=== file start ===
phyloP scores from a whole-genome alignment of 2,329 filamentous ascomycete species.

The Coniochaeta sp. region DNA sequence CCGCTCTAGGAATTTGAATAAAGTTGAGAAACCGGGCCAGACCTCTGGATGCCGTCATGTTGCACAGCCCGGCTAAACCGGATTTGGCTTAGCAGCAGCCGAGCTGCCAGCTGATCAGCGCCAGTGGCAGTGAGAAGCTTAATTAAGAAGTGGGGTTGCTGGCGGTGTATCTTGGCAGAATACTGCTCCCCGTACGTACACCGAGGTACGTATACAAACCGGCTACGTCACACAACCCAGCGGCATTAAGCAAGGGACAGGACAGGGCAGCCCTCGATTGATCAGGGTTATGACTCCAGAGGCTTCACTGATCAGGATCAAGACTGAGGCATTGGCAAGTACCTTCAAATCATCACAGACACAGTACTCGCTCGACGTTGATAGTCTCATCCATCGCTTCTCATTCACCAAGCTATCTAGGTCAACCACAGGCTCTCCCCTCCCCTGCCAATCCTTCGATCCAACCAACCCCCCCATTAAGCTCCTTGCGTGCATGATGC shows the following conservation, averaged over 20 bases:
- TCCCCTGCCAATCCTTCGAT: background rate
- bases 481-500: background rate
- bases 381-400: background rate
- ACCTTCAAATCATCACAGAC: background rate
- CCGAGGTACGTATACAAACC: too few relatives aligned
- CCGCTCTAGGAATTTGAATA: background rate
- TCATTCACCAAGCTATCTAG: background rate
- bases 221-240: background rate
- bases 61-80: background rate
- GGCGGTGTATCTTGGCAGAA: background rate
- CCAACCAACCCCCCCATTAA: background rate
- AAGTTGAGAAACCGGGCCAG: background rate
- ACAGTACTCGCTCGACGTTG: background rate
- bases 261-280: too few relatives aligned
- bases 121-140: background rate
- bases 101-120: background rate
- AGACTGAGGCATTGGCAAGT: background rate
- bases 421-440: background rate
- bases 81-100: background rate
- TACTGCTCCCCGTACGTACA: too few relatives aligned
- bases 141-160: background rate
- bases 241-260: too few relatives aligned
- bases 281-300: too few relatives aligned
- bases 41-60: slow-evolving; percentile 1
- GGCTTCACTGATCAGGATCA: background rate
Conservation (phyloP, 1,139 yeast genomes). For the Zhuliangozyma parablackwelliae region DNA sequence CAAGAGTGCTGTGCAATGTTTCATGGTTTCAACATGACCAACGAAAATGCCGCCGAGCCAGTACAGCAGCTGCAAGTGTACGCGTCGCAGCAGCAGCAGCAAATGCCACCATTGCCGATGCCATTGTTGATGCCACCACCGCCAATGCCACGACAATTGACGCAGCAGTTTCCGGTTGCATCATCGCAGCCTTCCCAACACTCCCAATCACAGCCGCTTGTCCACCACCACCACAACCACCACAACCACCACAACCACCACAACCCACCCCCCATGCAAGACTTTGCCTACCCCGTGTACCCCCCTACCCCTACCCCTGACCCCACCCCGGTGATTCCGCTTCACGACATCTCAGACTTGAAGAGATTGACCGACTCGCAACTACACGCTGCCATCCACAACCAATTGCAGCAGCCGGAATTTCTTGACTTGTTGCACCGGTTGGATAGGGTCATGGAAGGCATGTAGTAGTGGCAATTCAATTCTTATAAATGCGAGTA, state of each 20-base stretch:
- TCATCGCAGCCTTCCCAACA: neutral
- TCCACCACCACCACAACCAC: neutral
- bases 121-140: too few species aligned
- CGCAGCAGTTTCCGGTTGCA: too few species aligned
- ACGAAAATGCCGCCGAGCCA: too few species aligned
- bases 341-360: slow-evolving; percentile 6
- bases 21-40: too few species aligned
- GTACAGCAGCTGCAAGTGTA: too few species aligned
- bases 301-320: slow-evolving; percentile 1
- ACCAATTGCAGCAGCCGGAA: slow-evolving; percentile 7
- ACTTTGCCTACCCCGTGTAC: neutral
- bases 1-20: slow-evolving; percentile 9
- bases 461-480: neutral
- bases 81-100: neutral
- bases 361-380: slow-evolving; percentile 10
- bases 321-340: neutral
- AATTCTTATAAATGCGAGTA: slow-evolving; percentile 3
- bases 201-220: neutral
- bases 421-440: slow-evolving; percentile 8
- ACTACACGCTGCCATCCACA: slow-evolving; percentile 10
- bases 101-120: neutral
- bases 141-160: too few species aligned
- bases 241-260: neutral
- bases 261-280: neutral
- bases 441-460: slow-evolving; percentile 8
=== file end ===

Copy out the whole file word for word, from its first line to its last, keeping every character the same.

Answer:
phyloP scores from a whole-genome alignment of 2,329 filamentous ascomycete species.

The Coniochaeta sp. region DNA sequence CCGCTCTAGGAATTTGAATAAAGTTGAGAAACCGGGCCAGACCTCTGGATGCCGTCATGTTGCACAGCCCGGCTAAACCGGATTTGGCTTAGCAGCAGCCGAGCTGCCAGCTGATCAGCGCCAGTGGCAGTGAGAAGCTTAATTAAGAAGTGGGGTTGCTGGCGGTGTATCTTGGCAGAATACTGCTCCCCGTACGTACACCGAGGTACGTATACAAACCGGCTACGTCACACAACCCAGCGGCATTAAGCAAGGGACAGGACAGGGCAGCCCTCGATTGATCAGGGTTATGACTCCAGAGGCTTCACTGATCAGGATCAAGACTGAGGCATTGGCAAGTACCTTCAAATCATCACAGACACAGTACTCGCTCGACGTTGATAGTCTCATCCATCGCTTCTCATTCACCAAGCTATCTAGGTCAACCACAGGCTCTCCCCTCCCCTGCCAATCCTTCGATCCAACCAACCCCCCCATTAAGCTCCTTGCGTGCATGATGC shows the following conservation, averaged over 20 bases:
- TCCCCTGCCAATCCTTCGAT: background rate
- bases 481-500: background rate
- bases 381-400: background rate
- ACCTTCAAATCATCACAGAC: background rate
- CCGAGGTACGTATACAAACC: too few relatives aligned
- CCGCTCTAGGAATTTGAATA: background rate
- TCATTCACCAAGCTATCTAG: background rate
- bases 221-240: background rate
- bases 61-80: background rate
- GGCGGTGTATCTTGGCAGAA: background rate
- CCAACCAACCCCCCCATTAA: background rate
- AAGTTGAGAAACCGGGCCAG: background rate
- ACAGTACTCGCTCGACGTTG: background rate
- bases 261-280: too few relatives aligned
- bases 121-140: background rate
- bases 101-120: background rate
- AGACTGAGGCATTGGCAAGT: background rate
- bases 421-440: background rate
- bases 81-100: background rate
- TACTGCTCCCCGTACGTACA: too few relatives aligned
- bases 141-160: background rate
- bases 241-260: too few relatives aligned
- bases 281-300: too few relatives aligned
- bases 41-60: slow-evolving; percentile 1
- GGCTTCACTGATCAGGATCA: background rate
Conservation (phyloP, 1,139 yeast genomes). For the Zhuliangozyma parablackwelliae region DNA sequence CAAGAGTGCTGTGCAATGTTTCATGGTTTCAACATGACCAACGAAAATGCCGCCGAGCCAGTACAGCAGCTGCAAGTGTACGCGTCGCAGCAGCAGCAGCAAATGCCACCATTGCCGATGCCATTGTTGATGCCACCACCGCCAATGCCACGACAATTGACGCAGCAGTTTCCGGTTGCATCATCGCAGCCTTCCCAACACTCCCAATCACAGCCGCTTGTCCACCACCACCACAACCACCACAACCACCACAACCACCACAACCCACCCCCCATGCAAGACTTTGCCTACCCCGTGTACCCCCCTACCCCTACCCCTGACCCCACCCCGGTGATTCCGCTTCACGACATCTCAGACTTGAAGAGATTGACCGACTCGCAACTACACGCTGCCATCCACAACCAATTGCAGCAGCCGGAATTTCTTGACTTGTTGCACCGGTTGGATAGGGTCATGGAAGGCATGTAGTAGTGGCAATTCAATTCTTATAAATGCGAGTA, state of each 20-base stretch:
- TCATCGCAGCCTTCCCAACA: neutral
- TCCACCACCACCACAACCAC: neutral
- bases 121-140: too few species aligned
- CGCAGCAGTTTCCGGTTGCA: too few species aligned
- ACGAAAATGCCGCCGAGCCA: too few species aligned
- bases 341-360: slow-evolving; percentile 6
- bases 21-40: too few species aligned
- GTACAGCAGCTGCAAGTGTA: too few species aligned
- bases 301-320: slow-evolving; percentile 1
- ACCAATTGCAGCAGCCGGAA: slow-evolving; percentile 7
- ACTTTGCCTACCCCGTGTAC: neutral
- bases 1-20: slow-evolving; percentile 9
- bases 461-480: neutral
- bases 81-100: neutral
- bases 361-380: slow-evolving; percentile 10
- bases 321-340: neutral
- AATTCTTATAAATGCGAGTA: slow-evolving; percentile 3
- bases 201-220: neutral
- bases 421-440: slow-evolving; percentile 8
- ACTACACGCTGCCATCCACA: slow-evolving; percentile 10
- bases 101-120: neutral
- bases 141-160: too few species aligned
- bases 241-260: neutral
- bases 261-280: neutral
- bases 441-460: slow-evolving; percentile 8